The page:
The Duality & Unity of being T
Why Trans* should vote for our own self interest
By Sabrina Samone, TMP
To vote for what seems to be in the interest of yourself, your family and community is not a new concept. Though some believe in a paradox of voting (i.e., Downs paradox), that for a rational, self-interested voter, the costs of voting will normally exceed the expected benefits because the chance of exercising the pivotal vote is minuscule compared to any realistic estimate of the private individual benefits of the different possible outcomes, the expected benefits of voting are less than the costs. Let’s not forget so soon the pre-election 2012 media blitz, where so many people appeared to be voting against their own self interest. Or did they?
I believe, though many will argue, that a percentage of republican voters (the percent is debatable), chose to vote for Romney, simply because he is white or even better simply, to attempt to vote the black man out. We may want to argue amongst co-workers, or social media that, that wasn’t the case, but in the quiet of your own solitude you know examples where this is true. For that percent that did, they were voting for their own, may even be called bigoted but regardless, their own personal self-interest. So many in media were in awe of the number of lower middle class people that made fewer than 250,000 a year, which would vote for a candidate who was obviously supporting those that made above that. But they were voting for their own self-interest, just not the one that would support their financial situation, but their interest of not re-electing the black man as their leader. Whether it was covered by fanciful doubts of origin of birth, or his religion, or re-invented political economic systems. He was often called a socialist communist, a contradiction, though both are in opposition to capitalism, they are totally two different economic philosophies.
As in the meaning of Downs’s paradox, the cost of voting will normally exceed the expected benefits. Basically, my interpretation, this is what people do when they cast their vote. No matter how pety their interest are, or whether based on bigotry, social issues, regional connections, we all express our own self-interest. And why not, if you feel those that may support your causes get elected, you may see some gain. That ofcourse, no one knows for sure, but the desire and belief is there.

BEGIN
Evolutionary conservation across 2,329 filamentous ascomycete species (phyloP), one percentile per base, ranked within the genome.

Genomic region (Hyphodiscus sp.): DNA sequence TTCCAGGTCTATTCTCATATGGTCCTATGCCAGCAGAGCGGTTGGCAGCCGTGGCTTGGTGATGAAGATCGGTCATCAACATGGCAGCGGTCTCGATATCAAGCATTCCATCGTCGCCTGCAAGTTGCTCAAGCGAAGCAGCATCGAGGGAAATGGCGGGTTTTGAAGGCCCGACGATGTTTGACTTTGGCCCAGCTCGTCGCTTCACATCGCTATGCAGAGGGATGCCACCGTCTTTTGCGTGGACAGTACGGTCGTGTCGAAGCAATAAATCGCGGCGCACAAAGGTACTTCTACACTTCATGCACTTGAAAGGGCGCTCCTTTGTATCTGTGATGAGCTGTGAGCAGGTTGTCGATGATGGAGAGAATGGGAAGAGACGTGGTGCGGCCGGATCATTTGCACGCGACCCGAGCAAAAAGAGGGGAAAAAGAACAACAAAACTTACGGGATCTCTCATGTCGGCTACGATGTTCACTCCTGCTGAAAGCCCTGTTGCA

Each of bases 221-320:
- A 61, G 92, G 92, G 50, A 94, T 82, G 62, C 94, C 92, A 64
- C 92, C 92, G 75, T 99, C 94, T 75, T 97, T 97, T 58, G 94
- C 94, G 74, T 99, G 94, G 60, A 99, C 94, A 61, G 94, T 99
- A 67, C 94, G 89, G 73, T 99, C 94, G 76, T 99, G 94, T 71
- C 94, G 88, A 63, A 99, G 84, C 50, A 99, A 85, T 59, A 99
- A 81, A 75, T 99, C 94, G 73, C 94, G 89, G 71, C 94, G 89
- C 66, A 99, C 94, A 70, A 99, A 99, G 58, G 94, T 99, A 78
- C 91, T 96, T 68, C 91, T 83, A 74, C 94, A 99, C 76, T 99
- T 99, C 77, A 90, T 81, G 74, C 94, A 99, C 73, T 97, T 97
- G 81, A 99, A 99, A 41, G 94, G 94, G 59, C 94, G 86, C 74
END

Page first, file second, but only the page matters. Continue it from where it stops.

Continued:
This year several people are running for different levels of office. Mel Wymore, a Trans-male is running for city council in New York City’s upper west side. In Houston, Jenifer Rene Pool, a Trans-female is running for a city council at large seat. The gay and lesbian victory fund is an organization that does just what we propose here, electing those to represent our own self interest. This may be better stated in their mission: To change the face and voice of America’s politics and achieve equality for lgbt Americans by increasing the number of openly LGBT at all levels of government. They provide a list of candidates that they endorse, granted only one of the three Trans candidates are on their website. Their mission to support lgbt candidates is something we should, as lgbt people, take notice of. Why shouldn't we do, as mainstream society does, and vote for our own self interest.
Of course some will disagree that just because someone is lgbt is no reason to vote for them. Obviously, you should see where each candidate stands. And be aware that just because a person is lgbt, that will not guarantee sweeping new reforms for all of us all and each should not be expected to be saviors of our community. But just as we look at heterosexual cis-gender politicians like, Elizabeth Colbert-Busch, a moderate democrat running for congressional district one here in south Carolina, whose supportive of lgbt issues, we do expect them to be supportive or at least sympathetic to our cause.
After last year's historical election and the recent historical inauguration, we as lgbt people, now more than ever, need not to decide to become complacent or continue political apathy. With current debates over trans* issues and gay marriage, now is the time to be more involved and determined to vote, but to vote for our own self interest and those that at least show compassion and consideration to what it means to be LGBT.
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